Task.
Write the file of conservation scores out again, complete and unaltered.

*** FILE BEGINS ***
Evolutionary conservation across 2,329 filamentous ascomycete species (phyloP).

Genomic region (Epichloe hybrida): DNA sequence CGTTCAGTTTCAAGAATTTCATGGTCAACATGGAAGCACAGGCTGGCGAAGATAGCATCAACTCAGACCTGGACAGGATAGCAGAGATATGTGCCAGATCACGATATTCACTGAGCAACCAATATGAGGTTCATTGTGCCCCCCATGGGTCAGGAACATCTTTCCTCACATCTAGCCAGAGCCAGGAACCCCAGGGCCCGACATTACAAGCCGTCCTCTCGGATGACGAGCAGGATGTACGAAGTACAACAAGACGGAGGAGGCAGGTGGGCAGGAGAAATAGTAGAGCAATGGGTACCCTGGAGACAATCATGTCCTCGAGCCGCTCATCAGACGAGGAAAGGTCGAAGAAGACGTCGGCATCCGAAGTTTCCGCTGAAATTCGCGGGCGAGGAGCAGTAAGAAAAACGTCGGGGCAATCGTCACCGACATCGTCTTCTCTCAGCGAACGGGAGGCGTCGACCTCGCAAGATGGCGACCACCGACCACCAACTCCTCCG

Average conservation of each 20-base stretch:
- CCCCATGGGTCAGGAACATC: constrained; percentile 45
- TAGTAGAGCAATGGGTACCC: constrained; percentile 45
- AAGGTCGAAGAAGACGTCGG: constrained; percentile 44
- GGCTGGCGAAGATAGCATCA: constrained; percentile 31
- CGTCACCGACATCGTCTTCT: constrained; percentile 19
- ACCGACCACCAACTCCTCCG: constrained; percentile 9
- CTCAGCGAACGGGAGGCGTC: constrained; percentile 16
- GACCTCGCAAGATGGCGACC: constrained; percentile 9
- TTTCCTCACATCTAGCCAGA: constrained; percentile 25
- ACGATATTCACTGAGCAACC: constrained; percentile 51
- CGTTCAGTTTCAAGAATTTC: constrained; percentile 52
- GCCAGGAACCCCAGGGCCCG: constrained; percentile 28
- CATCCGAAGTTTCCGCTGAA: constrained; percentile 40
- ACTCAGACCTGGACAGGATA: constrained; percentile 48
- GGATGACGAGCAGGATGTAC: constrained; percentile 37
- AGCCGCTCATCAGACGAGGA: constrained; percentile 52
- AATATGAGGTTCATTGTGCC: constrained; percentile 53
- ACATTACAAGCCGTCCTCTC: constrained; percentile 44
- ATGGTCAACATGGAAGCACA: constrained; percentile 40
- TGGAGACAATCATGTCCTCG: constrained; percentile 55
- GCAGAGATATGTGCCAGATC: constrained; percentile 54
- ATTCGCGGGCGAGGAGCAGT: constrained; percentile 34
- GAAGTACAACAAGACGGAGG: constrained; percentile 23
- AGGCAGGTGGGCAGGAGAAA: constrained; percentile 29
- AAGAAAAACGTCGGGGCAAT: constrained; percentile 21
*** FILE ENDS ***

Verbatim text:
Evolutionary conservation across 2,329 filamentous ascomycete species (phyloP).

Genomic region (Epichloe hybrida): DNA sequence CGTTCAGTTTCAAGAATTTCATGGTCAACATGGAAGCACAGGCTGGCGAAGATAGCATCAACTCAGACCTGGACAGGATAGCAGAGATATGTGCCAGATCACGATATTCACTGAGCAACCAATATGAGGTTCATTGTGCCCCCCATGGGTCAGGAACATCTTTCCTCACATCTAGCCAGAGCCAGGAACCCCAGGGCCCGACATTACAAGCCGTCCTCTCGGATGACGAGCAGGATGTACGAAGTACAACAAGACGGAGGAGGCAGGTGGGCAGGAGAAATAGTAGAGCAATGGGTACCCTGGAGACAATCATGTCCTCGAGCCGCTCATCAGACGAGGAAAGGTCGAAGAAGACGTCGGCATCCGAAGTTTCCGCTGAAATTCGCGGGCGAGGAGCAGTAAGAAAAACGTCGGGGCAATCGTCACCGACATCGTCTTCTCTCAGCGAACGGGAGGCGTCGACCTCGCAAGATGGCGACCACCGACCACCAACTCCTCCG

Average conservation of each 20-base stretch:
- CCCCATGGGTCAGGAACATC: constrained; percentile 45
- TAGTAGAGCAATGGGTACCC: constrained; percentile 45
- AAGGTCGAAGAAGACGTCGG: constrained; percentile 44
- GGCTGGCGAAGATAGCATCA: constrained; percentile 31
- CGTCACCGACATCGTCTTCT: constrained; percentile 19
- ACCGACCACCAACTCCTCCG: constrained; percentile 9
- CTCAGCGAACGGGAGGCGTC: constrained; percentile 16
- GACCTCGCAAGATGGCGACC: constrained; percentile 9
- TTTCCTCACATCTAGCCAGA: constrained; percentile 25
- ACGATATTCACTGAGCAACC: constrained; percentile 51
- CGTTCAGTTTCAAGAATTTC: constrained; percentile 52
- GCCAGGAACCCCAGGGCCCG: constrained; percentile 28
- CATCCGAAGTTTCCGCTGAA: constrained; percentile 40
- ACTCAGACCTGGACAGGATA: constrained; percentile 48
- GGATGACGAGCAGGATGTAC: constrained; percentile 37
- AGCCGCTCATCAGACGAGGA: constrained; percentile 52
- AATATGAGGTTCATTGTGCC: constrained; percentile 53
- ACATTACAAGCCGTCCTCTC: constrained; percentile 44
- ATGGTCAACATGGAAGCACA: constrained; percentile 40
- TGGAGACAATCATGTCCTCG: constrained; percentile 55
- GCAGAGATATGTGCCAGATC: constrained; percentile 54
- ATTCGCGGGCGAGGAGCAGT: constrained; percentile 34
- GAAGTACAACAAGACGGAGG: constrained; percentile 23
- AGGCAGGTGGGCAGGAGAAA: constrained; percentile 29
- AAGAAAAACGTCGGGGCAAT: constrained; percentile 21